Aron Brand, CTO of CTERA: “Enterprises need a hybrid solution that combines the benefits of edge and cloud storage, and this is where “edge to cloud” comes to play. The key technology needed in order to achieve cloud and edge synergy is edge caching.”
As the majority of data in modern enterprises is produced outside the data centre, the ability to store, protect and collaborate on the data relies on the ability to store the data at the edge. In a distributed enterprise, “edge storage” refers to data storage in endpoint devices, such as laptops, mobile devices, IoT devices and small branch office file servers. Large enterprises have thousands or even tens of thousands of such edge storage devices. In contrast, cloud storage refers to data that is stored in the enterprise virtual private cloud or private cloud. Edge storage is local, so it is faster to access than cloud storage, and it is available offline, even when the internet connection is down – so local applications relying on edge storage are much more resilient to service interruptions.
>See also: Everything you need to know about edge computing
Edge storage use cases can vary from simple ones, such as storing employees’ laptop data to much more complicated use-cases like autonomous cars or healthcare devices. Today, in light of the rise of cross-border collaboration and virtual teams, one of the most common use cases is the ability to provide customers with a solution for remote offices and remote branches distributed around the world. This use case often combines the ability to store the data at the edge with a centralised management platform in the cloud.
Challenges at the Edge and in the Cloud
Think of a video surveillance system – it may seem obvious that you want surveillance footage to live in cloud storage and not in the edge. This is due to the physical security of the cloud, along with inherent redundancy, infinite elasticity and very low-cost storage tiers which are suitable for long-term archival – a perfect match. However, in practice this choice has its problems – would you be able to keep footage recording during an internet service interruption? And do you need to be able to retrieve videos locally from the archive quickly? Those limitations mean that edge storage remains as important as ever.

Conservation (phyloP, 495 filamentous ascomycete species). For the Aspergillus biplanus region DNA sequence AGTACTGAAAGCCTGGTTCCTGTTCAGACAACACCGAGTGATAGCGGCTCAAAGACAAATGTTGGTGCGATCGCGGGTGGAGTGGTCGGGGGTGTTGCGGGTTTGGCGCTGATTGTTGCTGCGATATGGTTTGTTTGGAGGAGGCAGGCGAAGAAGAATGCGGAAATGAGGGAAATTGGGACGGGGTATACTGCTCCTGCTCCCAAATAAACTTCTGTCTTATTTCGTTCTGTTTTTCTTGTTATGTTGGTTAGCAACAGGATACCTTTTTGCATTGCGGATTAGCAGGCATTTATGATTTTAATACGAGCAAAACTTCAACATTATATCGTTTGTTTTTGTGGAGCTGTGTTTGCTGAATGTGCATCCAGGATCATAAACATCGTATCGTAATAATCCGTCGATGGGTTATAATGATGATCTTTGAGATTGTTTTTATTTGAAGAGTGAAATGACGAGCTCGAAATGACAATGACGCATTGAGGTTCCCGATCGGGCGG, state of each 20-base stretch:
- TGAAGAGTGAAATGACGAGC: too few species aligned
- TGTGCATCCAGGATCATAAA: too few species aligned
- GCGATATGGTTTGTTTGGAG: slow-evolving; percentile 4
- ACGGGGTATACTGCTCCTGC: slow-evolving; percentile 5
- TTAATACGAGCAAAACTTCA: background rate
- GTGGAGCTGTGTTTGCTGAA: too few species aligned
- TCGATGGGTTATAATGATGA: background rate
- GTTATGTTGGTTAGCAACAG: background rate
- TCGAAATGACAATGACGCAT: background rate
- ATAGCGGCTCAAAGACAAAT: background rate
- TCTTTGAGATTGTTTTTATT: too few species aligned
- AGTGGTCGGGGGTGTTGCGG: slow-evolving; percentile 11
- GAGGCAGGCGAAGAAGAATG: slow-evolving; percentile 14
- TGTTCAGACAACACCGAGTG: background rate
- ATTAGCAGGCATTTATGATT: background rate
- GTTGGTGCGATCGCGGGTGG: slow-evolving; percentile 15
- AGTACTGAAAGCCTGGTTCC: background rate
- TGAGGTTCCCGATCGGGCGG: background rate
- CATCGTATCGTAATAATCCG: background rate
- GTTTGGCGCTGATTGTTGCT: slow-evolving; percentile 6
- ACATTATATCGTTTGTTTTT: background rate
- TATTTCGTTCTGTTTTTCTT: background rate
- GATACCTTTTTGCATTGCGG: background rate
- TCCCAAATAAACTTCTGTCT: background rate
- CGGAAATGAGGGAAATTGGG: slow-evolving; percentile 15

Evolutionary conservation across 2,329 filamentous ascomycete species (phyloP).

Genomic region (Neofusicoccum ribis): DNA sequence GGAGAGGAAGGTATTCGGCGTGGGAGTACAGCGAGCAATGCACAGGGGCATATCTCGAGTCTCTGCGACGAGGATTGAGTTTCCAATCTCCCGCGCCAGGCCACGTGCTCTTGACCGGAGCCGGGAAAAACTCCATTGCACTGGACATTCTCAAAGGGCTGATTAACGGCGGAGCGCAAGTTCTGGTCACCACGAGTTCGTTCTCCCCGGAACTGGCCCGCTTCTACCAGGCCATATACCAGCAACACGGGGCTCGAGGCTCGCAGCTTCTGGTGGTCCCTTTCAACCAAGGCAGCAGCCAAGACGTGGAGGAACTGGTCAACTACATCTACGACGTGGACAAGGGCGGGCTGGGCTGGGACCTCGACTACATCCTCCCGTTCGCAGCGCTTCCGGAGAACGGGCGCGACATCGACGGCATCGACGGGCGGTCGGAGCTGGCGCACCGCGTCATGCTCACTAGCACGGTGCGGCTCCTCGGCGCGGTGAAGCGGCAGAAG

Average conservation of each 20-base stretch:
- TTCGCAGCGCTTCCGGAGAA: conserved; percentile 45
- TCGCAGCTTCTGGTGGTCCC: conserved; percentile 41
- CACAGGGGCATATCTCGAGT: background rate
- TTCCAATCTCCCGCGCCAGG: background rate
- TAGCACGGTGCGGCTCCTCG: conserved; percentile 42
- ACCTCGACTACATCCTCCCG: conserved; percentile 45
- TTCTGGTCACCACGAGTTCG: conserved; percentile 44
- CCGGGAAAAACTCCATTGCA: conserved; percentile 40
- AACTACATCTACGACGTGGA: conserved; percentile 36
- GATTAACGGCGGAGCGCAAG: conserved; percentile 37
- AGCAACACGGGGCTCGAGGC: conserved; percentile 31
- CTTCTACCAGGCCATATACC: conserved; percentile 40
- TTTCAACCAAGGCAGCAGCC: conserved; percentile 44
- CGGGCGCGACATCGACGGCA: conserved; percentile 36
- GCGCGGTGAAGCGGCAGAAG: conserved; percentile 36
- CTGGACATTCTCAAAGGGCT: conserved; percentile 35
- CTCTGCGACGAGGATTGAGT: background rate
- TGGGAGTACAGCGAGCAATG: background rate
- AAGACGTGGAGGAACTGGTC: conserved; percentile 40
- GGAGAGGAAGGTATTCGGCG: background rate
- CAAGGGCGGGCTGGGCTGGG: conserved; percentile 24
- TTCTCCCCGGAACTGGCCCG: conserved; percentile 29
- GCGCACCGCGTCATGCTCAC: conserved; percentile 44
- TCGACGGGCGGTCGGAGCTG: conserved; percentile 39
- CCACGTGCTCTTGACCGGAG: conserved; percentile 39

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While cloud storage clearly has its pitfalls, pure edge storage has its dark sides as well. It needs to be backed up regularly to a secure, remote location in order to avoid data loss in case of local disasters. Additionally, it is not easy to collaborate on edge storage between sites and it is extremely difficult to manage at scale due to lack of local IT. And finally, it is vulnerable to theft and it is not searchable, creating islands of “dark data”.
IT departments everywhere are spending a huge amount of time and money on managing edge storage. When employees get a new laptop, IT needs to transfer their data from the old device to the new one. When a small branch office server fails, IT needs to drive to a remote location and spend days on restoring the data from a backup and getting everything running again. That’s expensive, inefficient and scales poorly. Relying solely on edge storage is truly “living on the edge”, and not in a positive way – it’s a big mistake.
Bridging Edge and Cloud
Enterprises, therefore, need a hybrid solution that combines the benefits of edge and cloud storage, and this is where “edge to cloud” comes to play. According to Gartner, “edge to cloud” is one of the top trends in the IT industry for 2018. The key technology needed in order to achieve cloud and edge synergy is edge caching – often in the form of edge gateways. These gateways absorb all the files from the old servers- including existing security ACLs and shares – and push everything to the cloud while exposing the same experience as a traditional network share. Add a layer of smart local caching and everything feels as fast and responsive as before. These caching devices – which are available in hardware or software form – also allow organisations to continue creating files locally during an internet service interruption, and to continue editing frequently used files.
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Since the data now lives in the cloud but is accessible at local speeds from anywhere across the globe, new cross-site collaboration opportunities emerge which were not possible before. Suddenly all that previously “dark” data is right at your fingertips – in your own private cloud- in a searchable, analysable and sharable repository. Data is the new gold, and “edge to cloud” allows organisations to tap into all their data, from everywhere. And that has some real impact on the business which is why enterprise CIOs around the globe should be seriously looking into implementing an “edge to cloud” paradigm.
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